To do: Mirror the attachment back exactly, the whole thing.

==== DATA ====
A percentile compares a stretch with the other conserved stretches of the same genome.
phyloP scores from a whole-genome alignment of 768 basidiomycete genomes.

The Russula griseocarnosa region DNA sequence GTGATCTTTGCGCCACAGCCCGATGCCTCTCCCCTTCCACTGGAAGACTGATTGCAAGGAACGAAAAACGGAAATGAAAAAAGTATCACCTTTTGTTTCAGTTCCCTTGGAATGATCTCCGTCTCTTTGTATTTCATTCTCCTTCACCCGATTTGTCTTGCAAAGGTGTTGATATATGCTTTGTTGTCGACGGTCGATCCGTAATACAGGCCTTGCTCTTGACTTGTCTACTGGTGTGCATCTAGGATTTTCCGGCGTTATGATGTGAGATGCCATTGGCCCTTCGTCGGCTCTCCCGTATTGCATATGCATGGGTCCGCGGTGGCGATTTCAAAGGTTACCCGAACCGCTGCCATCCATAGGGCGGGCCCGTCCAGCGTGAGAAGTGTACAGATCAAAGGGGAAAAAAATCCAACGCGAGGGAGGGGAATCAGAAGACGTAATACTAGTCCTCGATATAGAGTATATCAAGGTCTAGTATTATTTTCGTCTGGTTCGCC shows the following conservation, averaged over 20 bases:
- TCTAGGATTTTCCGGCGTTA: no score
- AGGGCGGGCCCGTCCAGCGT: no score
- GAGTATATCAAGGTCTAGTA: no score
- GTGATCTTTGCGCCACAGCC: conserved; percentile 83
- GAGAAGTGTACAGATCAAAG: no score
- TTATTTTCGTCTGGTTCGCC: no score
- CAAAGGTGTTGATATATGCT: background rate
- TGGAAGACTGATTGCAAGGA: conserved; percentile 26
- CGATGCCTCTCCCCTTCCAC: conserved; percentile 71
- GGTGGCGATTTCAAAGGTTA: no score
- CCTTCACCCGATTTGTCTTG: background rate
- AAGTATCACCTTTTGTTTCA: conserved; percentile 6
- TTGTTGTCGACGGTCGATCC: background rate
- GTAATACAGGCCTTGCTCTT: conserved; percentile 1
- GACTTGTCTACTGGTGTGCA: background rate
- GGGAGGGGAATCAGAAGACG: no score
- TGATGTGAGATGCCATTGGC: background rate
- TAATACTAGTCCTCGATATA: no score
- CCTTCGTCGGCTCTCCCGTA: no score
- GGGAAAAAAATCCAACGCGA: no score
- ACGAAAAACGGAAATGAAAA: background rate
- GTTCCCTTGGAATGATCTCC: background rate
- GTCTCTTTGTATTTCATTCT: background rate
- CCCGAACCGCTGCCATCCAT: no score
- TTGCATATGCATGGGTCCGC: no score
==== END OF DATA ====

A percentile compares a stretch with the other conserved stretches of the same genome.
phyloP scores from a whole-genome alignment of 768 basidiomycete genomes.

The Russula griseocarnosa region DNA sequence GTGATCTTTGCGCCACAGCCCGATGCCTCTCCCCTTCCACTGGAAGACTGATTGCAAGGAACGAAAAACGGAAATGAAAAAAGTATCACCTTTTGTTTCAGTTCCCTTGGAATGATCTCCGTCTCTTTGTATTTCATTCTCCTTCACCCGATTTGTCTTGCAAAGGTGTTGATATATGCTTTGTTGTCGACGGTCGATCCGTAATACAGGCCTTGCTCTTGACTTGTCTACTGGTGTGCATCTAGGATTTTCCGGCGTTATGATGTGAGATGCCATTGGCCCTTCGTCGGCTCTCCCGTATTGCATATGCATGGGTCCGCGGTGGCGATTTCAAAGGTTACCCGAACCGCTGCCATCCATAGGGCGGGCCCGTCCAGCGTGAGAAGTGTACAGATCAAAGGGGAAAAAAATCCAACGCGAGGGAGGGGAATCAGAAGACGTAATACTAGTCCTCGATATAGAGTATATCAAGGTCTAGTATTATTTTCGTCTGGTTCGCC shows the following conservation, averaged over 20 bases:
- TCTAGGATTTTCCGGCGTTA: no score
- AGGGCGGGCCCGTCCAGCGT: no score
- GAGTATATCAAGGTCTAGTA: no score
- GTGATCTTTGCGCCACAGCC: conserved; percentile 83
- GAGAAGTGTACAGATCAAAG: no score
- TTATTTTCGTCTGGTTCGCC: no score
- CAAAGGTGTTGATATATGCT: background rate
- TGGAAGACTGATTGCAAGGA: conserved; percentile 26
- CGATGCCTCTCCCCTTCCAC: conserved; percentile 71
- GGTGGCGATTTCAAAGGTTA: no score
- CCTTCACCCGATTTGTCTTG: background rate
- AAGTATCACCTTTTGTTTCA: conserved; percentile 6
- TTGTTGTCGACGGTCGATCC: background rate
- GTAATACAGGCCTTGCTCTT: conserved; percentile 1
- GACTTGTCTACTGGTGTGCA: background rate
- GGGAGGGGAATCAGAAGACG: no score
- TGATGTGAGATGCCATTGGC: background rate
- TAATACTAGTCCTCGATATA: no score
- CCTTCGTCGGCTCTCCCGTA: no score
- GGGAAAAAAATCCAACGCGA: no score
- ACGAAAAACGGAAATGAAAA: background rate
- GTTCCCTTGGAATGATCTCC: background rate
- GTCTCTTTGTATTTCATTCT: background rate
- CCCGAACCGCTGCCATCCAT: no score
- TTGCATATGCATGGGTCCGC: no score